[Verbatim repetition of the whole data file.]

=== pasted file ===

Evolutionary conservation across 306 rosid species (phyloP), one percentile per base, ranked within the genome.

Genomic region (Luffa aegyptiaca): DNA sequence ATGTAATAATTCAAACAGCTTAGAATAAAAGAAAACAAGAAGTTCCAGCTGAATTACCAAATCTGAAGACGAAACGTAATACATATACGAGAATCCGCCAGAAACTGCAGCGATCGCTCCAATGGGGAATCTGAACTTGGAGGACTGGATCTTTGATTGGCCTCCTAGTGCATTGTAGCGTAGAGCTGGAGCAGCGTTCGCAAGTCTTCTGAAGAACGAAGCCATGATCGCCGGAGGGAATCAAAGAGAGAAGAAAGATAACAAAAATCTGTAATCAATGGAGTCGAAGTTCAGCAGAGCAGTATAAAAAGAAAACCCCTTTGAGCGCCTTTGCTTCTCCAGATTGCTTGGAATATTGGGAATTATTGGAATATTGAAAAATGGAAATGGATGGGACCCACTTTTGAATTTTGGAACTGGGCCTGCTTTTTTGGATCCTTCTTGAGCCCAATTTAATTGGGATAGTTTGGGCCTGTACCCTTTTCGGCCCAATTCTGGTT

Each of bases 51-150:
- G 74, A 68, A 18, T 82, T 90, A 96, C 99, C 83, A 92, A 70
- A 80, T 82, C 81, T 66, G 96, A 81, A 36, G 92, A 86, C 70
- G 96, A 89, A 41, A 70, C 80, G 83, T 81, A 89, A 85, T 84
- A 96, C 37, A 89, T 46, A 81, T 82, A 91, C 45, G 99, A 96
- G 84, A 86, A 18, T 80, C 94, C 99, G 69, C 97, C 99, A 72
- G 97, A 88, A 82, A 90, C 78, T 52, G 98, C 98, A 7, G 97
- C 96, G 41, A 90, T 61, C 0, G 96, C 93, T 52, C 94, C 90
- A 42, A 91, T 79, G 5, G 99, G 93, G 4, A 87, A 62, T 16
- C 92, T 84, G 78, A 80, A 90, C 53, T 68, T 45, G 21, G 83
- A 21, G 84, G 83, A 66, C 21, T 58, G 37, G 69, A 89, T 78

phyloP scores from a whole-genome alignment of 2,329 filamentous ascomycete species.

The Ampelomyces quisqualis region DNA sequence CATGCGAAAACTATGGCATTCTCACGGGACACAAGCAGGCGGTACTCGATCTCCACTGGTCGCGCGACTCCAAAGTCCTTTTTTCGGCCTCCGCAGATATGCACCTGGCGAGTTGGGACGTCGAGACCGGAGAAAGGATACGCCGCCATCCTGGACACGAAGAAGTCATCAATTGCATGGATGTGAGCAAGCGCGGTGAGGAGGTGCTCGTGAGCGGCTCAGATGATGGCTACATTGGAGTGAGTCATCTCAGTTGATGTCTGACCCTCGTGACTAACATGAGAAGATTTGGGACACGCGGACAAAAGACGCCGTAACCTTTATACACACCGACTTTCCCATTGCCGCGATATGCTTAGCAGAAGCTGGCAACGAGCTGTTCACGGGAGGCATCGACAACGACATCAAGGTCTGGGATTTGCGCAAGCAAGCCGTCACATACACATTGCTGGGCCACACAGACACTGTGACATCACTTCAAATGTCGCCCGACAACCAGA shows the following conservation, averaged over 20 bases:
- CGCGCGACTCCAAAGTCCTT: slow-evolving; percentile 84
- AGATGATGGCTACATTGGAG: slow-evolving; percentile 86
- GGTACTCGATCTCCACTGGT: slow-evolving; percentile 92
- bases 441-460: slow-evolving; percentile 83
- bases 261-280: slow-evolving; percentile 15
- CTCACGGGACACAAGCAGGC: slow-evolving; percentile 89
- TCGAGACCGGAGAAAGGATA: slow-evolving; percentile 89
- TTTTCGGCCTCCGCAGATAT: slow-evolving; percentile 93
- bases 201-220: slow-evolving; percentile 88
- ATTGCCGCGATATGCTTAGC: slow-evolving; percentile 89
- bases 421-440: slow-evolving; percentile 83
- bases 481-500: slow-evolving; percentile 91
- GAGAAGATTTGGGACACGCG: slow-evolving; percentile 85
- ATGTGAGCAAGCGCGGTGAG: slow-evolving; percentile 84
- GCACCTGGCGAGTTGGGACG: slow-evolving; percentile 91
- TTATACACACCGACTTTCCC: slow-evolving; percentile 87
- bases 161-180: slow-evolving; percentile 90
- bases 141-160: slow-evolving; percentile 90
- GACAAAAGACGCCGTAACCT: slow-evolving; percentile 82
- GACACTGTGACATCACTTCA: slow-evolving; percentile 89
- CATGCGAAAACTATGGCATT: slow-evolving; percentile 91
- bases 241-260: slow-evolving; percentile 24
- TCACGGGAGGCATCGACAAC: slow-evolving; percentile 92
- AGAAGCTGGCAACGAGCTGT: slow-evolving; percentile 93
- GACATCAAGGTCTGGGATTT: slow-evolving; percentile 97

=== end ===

Evolutionary conservation across 306 rosid species (phyloP), one percentile per base, ranked within the genome.

Genomic region (Luffa aegyptiaca): DNA sequence ATGTAATAATTCAAACAGCTTAGAATAAAAGAAAACAAGAAGTTCCAGCTGAATTACCAAATCTGAAGACGAAACGTAATACATATACGAGAATCCGCCAGAAACTGCAGCGATCGCTCCAATGGGGAATCTGAACTTGGAGGACTGGATCTTTGATTGGCCTCCTAGTGCATTGTAGCGTAGAGCTGGAGCAGCGTTCGCAAGTCTTCTGAAGAACGAAGCCATGATCGCCGGAGGGAATCAAAGAGAGAAGAAAGATAACAAAAATCTGTAATCAATGGAGTCGAAGTTCAGCAGAGCAGTATAAAAAGAAAACCCCTTTGAGCGCCTTTGCTTCTCCAGATTGCTTGGAATATTGGGAATTATTGGAATATTGAAAAATGGAAATGGATGGGACCCACTTTTGAATTTTGGAACTGGGCCTGCTTTTTTGGATCCTTCTTGAGCCCAATTTAATTGGGATAGTTTGGGCCTGTACCCTTTTCGGCCCAATTCTGGTT

Each of bases 51-150:
- G 74, A 68, A 18, T 82, T 90, A 96, C 99, C 83, A 92, A 70
- A 80, T 82, C 81, T 66, G 96, A 81, A 36, G 92, A 86, C 70
- G 96, A 89, A 41, A 70, C 80, G 83, T 81, A 89, A 85, T 84
- A 96, C 37, A 89, T 46, A 81, T 82, A 91, C 45, G 99, A 96
- G 84, A 86, A 18, T 80, C 94, C 99, G 69, C 97, C 99, A 72
- G 97, A 88, A 82, A 90, C 78, T 52, G 98, C 98, A 7, G 97
- C 96, G 41, A 90, T 61, C 0, G 96, C 93, T 52, C 94, C 90
- A 42, A 91, T 79, G 5, G 99, G 93, G 4, A 87, A 62, T 16
- C 92, T 84, G 78, A 80, A 90, C 53, T 68, T 45, G 21, G 83
- A 21, G 84, G 83, A 66, C 21, T 58, G 37, G 69, A 89, T 78

phyloP scores from a whole-genome alignment of 2,329 filamentous ascomycete species.

The Ampelomyces quisqualis region DNA sequence CATGCGAAAACTATGGCATTCTCACGGGACACAAGCAGGCGGTACTCGATCTCCACTGGTCGCGCGACTCCAAAGTCCTTTTTTCGGCCTCCGCAGATATGCACCTGGCGAGTTGGGACGTCGAGACCGGAGAAAGGATACGCCGCCATCCTGGACACGAAGAAGTCATCAATTGCATGGATGTGAGCAAGCGCGGTGAGGAGGTGCTCGTGAGCGGCTCAGATGATGGCTACATTGGAGTGAGTCATCTCAGTTGATGTCTGACCCTCGTGACTAACATGAGAAGATTTGGGACACGCGGACAAAAGACGCCGTAACCTTTATACACACCGACTTTCCCATTGCCGCGATATGCTTAGCAGAAGCTGGCAACGAGCTGTTCACGGGAGGCATCGACAACGACATCAAGGTCTGGGATTTGCGCAAGCAAGCCGTCACATACACATTGCTGGGCCACACAGACACTGTGACATCACTTCAAATGTCGCCCGACAACCAGA shows the following conservation, averaged over 20 bases:
- CGCGCGACTCCAAAGTCCTT: slow-evolving; percentile 84
- AGATGATGGCTACATTGGAG: slow-evolving; percentile 86
- GGTACTCGATCTCCACTGGT: slow-evolving; percentile 92
- bases 441-460: slow-evolving; percentile 83
- bases 261-280: slow-evolving; percentile 15
- CTCACGGGACACAAGCAGGC: slow-evolving; percentile 89
- TCGAGACCGGAGAAAGGATA: slow-evolving; percentile 89
- TTTTCGGCCTCCGCAGATAT: slow-evolving; percentile 93
- bases 201-220: slow-evolving; percentile 88
- ATTGCCGCGATATGCTTAGC: slow-evolving; percentile 89
- bases 421-440: slow-evolving; percentile 83
- bases 481-500: slow-evolving; percentile 91
- GAGAAGATTTGGGACACGCG: slow-evolving; percentile 85
- ATGTGAGCAAGCGCGGTGAG: slow-evolving; percentile 84
- GCACCTGGCGAGTTGGGACG: slow-evolving; percentile 91
- TTATACACACCGACTTTCCC: slow-evolving; percentile 87
- bases 161-180: slow-evolving; percentile 90
- bases 141-160: slow-evolving; percentile 90
- GACAAAAGACGCCGTAACCT: slow-evolving; percentile 82
- GACACTGTGACATCACTTCA: slow-evolving; percentile 89
- CATGCGAAAACTATGGCATT: slow-evolving; percentile 91
- bases 241-260: slow-evolving; percentile 24
- TCACGGGAGGCATCGACAAC: slow-evolving; percentile 92
- AGAAGCTGGCAACGAGCTGT: slow-evolving; percentile 93
- GACATCAAGGTCTGGGATTT: slow-evolving; percentile 97